Sankey Brook alias Stinking Brook

Our first picture today reproduces a document rather than a photograph. It shows the front page of a talk given to the Warrington Literary and Philosophical Society in 1887. For many years the Society published a volume of printed transcripts of the talks they had received that year. A large collection of these reports can be read in the Archive Search Room at Warrington Museum and cover a staggering range of subjects.

This particular report was on the subject of “Noxious Vapours that Pollute the Air”, and was written by J. Carter Bell a public analyst (a sort of Health Inspector of his day). As one of his examples during the talk, Bell discussed the attributes of the Sankey Brook, still known today by many residents as the Stinking Brook (though it thankfully no longer warrants the name).

In his broader description of the Warrington area, Bell states that the joyous scenes of gardens, heaths, meadows and orchards have now been “watered with the dews of hell” and that “we have trees stretching their gaunt and withered arms, and pointing to the authors of this scene of destruction, who have made the treeless pastures with the Stygian streams meandering through, upon whose banks are unctuous slime and stony weariness, a very picture of desolation. And the cause of all this weary waste is due to certain noxious vapours, which carry death in their hideous folds, and as they kiss consume. These are belched forth from chimneys far and wide, till the landscape is one veritable Gehenna.”

Bell goes on to describe several differing causes and results of pollution in the area, one of which is the pollution of the Sankey Brook by Sulphuretted Hydrogen. He describes how this is largely caused by vast heaps of alkali waste being dumped along the banks of the brook at St Helens, this waste is then washed into the brook by rain water where it mixes with other pollutants to create sulphuretted hydrogen. This particular pollutant was so objected to because of its smell of rotten eggs.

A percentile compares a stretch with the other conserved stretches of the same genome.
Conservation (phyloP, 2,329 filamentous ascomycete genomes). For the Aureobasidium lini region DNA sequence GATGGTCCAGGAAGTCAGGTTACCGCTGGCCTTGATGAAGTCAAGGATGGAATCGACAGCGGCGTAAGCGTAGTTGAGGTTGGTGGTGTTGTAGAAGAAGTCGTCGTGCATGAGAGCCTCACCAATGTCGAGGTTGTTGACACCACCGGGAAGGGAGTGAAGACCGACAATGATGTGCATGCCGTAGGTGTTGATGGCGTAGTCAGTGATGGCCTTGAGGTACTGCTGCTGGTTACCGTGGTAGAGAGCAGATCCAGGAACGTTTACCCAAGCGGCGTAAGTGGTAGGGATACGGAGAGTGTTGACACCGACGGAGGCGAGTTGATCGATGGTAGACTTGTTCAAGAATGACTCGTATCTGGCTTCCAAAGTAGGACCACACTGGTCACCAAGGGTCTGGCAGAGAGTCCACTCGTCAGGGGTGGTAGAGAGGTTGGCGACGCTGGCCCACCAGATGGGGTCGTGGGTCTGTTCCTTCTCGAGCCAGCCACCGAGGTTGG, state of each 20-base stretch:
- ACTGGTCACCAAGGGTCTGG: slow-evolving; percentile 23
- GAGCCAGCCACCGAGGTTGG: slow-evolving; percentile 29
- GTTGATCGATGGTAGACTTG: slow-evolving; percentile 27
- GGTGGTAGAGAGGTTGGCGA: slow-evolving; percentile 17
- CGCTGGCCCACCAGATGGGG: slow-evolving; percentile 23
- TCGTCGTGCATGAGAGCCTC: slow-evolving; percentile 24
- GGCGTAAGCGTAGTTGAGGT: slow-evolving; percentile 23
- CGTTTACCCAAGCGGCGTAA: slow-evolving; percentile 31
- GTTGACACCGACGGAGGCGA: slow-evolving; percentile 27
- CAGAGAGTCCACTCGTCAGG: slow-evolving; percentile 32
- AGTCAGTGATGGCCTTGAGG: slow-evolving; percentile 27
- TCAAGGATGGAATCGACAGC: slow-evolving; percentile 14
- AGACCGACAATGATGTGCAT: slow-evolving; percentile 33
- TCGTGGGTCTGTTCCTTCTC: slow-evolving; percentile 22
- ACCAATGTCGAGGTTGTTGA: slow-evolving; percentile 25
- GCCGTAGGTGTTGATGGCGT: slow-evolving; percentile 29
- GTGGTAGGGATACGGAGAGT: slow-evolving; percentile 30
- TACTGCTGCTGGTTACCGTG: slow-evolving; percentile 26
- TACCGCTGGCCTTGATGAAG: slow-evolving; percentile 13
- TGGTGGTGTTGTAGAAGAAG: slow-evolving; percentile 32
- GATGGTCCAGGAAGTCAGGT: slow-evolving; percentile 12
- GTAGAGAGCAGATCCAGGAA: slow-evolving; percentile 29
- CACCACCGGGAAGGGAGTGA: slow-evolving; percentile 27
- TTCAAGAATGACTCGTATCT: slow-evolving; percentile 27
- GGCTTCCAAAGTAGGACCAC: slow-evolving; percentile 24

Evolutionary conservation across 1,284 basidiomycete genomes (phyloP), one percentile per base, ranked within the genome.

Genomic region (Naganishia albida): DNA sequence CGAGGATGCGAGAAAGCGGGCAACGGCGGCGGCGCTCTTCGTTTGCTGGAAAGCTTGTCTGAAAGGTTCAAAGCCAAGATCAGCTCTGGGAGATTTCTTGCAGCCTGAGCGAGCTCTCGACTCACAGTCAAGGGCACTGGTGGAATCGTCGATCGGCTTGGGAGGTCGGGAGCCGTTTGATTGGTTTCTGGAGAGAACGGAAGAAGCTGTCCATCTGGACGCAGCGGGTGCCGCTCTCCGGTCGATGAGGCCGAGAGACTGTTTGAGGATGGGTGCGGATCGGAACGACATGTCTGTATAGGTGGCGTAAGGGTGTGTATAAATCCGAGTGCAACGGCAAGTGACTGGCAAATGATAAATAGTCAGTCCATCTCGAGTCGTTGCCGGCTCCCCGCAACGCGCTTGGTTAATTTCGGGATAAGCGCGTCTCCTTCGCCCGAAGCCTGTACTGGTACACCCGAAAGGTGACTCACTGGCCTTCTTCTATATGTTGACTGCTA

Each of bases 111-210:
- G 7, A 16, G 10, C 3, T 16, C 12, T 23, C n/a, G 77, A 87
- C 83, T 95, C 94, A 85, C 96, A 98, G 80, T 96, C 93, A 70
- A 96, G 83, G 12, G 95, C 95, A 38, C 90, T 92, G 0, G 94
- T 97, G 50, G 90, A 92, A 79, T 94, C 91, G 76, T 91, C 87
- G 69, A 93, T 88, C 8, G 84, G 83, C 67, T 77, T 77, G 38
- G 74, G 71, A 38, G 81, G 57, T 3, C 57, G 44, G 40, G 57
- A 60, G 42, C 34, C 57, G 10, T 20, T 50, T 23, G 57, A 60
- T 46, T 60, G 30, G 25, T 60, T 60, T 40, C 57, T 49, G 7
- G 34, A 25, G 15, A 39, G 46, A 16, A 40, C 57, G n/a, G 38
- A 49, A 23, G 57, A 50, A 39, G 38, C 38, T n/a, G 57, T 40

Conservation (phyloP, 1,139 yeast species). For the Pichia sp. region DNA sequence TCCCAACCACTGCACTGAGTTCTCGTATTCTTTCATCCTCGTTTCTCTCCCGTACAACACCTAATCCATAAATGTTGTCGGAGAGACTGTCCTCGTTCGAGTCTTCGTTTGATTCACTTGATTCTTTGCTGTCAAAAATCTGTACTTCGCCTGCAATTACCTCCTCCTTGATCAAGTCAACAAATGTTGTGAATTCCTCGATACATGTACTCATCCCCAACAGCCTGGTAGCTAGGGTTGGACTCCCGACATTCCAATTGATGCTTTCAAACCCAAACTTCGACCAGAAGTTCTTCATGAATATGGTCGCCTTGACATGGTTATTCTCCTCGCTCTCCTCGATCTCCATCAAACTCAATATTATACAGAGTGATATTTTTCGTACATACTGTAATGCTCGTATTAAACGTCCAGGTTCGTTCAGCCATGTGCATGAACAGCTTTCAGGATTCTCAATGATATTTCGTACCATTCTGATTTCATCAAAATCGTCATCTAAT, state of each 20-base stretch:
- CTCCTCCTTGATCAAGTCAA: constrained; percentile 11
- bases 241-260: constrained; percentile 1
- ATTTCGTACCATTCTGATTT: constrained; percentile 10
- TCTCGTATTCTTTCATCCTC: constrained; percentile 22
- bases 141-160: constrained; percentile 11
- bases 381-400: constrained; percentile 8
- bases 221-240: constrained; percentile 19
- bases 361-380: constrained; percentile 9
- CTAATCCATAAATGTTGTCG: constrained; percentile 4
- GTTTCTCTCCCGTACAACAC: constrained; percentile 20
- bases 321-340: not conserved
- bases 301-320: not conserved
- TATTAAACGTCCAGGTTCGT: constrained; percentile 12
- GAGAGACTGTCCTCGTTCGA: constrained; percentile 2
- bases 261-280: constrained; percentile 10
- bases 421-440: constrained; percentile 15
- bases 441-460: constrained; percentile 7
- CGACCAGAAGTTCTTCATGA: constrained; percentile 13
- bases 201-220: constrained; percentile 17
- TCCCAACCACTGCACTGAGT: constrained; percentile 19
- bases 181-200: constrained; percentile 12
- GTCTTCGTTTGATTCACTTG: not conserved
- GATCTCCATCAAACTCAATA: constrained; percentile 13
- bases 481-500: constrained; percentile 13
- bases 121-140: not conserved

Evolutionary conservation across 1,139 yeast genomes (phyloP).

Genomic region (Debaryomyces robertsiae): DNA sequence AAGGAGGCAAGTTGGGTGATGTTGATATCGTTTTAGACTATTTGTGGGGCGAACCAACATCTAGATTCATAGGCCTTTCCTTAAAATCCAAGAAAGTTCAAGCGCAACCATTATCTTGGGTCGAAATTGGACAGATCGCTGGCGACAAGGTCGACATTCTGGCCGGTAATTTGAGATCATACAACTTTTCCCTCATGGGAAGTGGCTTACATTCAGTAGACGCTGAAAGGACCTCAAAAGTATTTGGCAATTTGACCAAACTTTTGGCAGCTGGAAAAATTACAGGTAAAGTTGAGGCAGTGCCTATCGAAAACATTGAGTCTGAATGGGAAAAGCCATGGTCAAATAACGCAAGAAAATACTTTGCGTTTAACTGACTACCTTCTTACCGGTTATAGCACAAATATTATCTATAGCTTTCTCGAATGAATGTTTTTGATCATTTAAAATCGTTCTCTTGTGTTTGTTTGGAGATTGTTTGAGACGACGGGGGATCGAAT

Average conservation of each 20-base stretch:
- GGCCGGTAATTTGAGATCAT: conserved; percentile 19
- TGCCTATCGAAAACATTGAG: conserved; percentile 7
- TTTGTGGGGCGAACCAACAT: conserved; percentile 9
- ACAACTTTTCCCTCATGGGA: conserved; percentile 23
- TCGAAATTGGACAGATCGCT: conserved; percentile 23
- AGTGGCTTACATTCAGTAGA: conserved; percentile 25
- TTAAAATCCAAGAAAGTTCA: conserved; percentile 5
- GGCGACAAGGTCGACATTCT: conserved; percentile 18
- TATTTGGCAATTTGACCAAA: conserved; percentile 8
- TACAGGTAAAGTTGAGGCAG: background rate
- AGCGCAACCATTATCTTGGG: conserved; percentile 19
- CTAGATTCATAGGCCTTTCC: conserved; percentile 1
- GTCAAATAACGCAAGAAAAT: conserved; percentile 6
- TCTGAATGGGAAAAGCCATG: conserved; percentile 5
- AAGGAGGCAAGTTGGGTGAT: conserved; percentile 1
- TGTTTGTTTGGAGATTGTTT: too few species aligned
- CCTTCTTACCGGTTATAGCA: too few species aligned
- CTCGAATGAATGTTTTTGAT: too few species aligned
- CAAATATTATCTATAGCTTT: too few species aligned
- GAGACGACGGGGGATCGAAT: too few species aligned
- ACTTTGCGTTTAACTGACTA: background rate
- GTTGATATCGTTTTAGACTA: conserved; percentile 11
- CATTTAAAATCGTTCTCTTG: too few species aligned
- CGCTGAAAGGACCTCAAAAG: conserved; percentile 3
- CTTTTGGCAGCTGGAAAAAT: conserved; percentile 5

Bell states that the Sankey Brook has become “pestiferous and pestilential” and that in his opinion it is now “deleterious and prejudicial to the health of those who live in the vicinity”.


Images of polluted Thames water, courtesy of the Wellcome Library, London.

Image of polluted Thames water, courtesy of the Wellcome Library, London.

Whilst at this time in history the relationship between pollution and ill health may not have been well explored, we do have a combination of the traditional medical belief in the ‘miasma theory’ of illness being spread by bad smell, and the growth of new ideas showing how microscopic organisms could be spreading disease in drinking water.

Bell sets out a number of simple solutions to the pollution of the Sankey Brook, but also points out that whilst vast sums of money are being made from the industry causing the pollution little change is likely to happen.

Images of polluted Thames water, courtesy of the Wellcome Library, London.

Image of polluted Thames water, courtesy of the Wellcome Library, London.

Certainly ‘Stinking Brook’ kept its name for many years to come, and with the industrial pollution and the emptying of sewers into the waterway the entire length of its progress, it’s no great wonder. But nature is a survivor and there has always been some wildlife along the brook. In recent years this has been magnified massively and now all manner of both plant and animal life, both in the water and along the banks, can be found.

This article was originally posted on Monday, May 8th, 2017.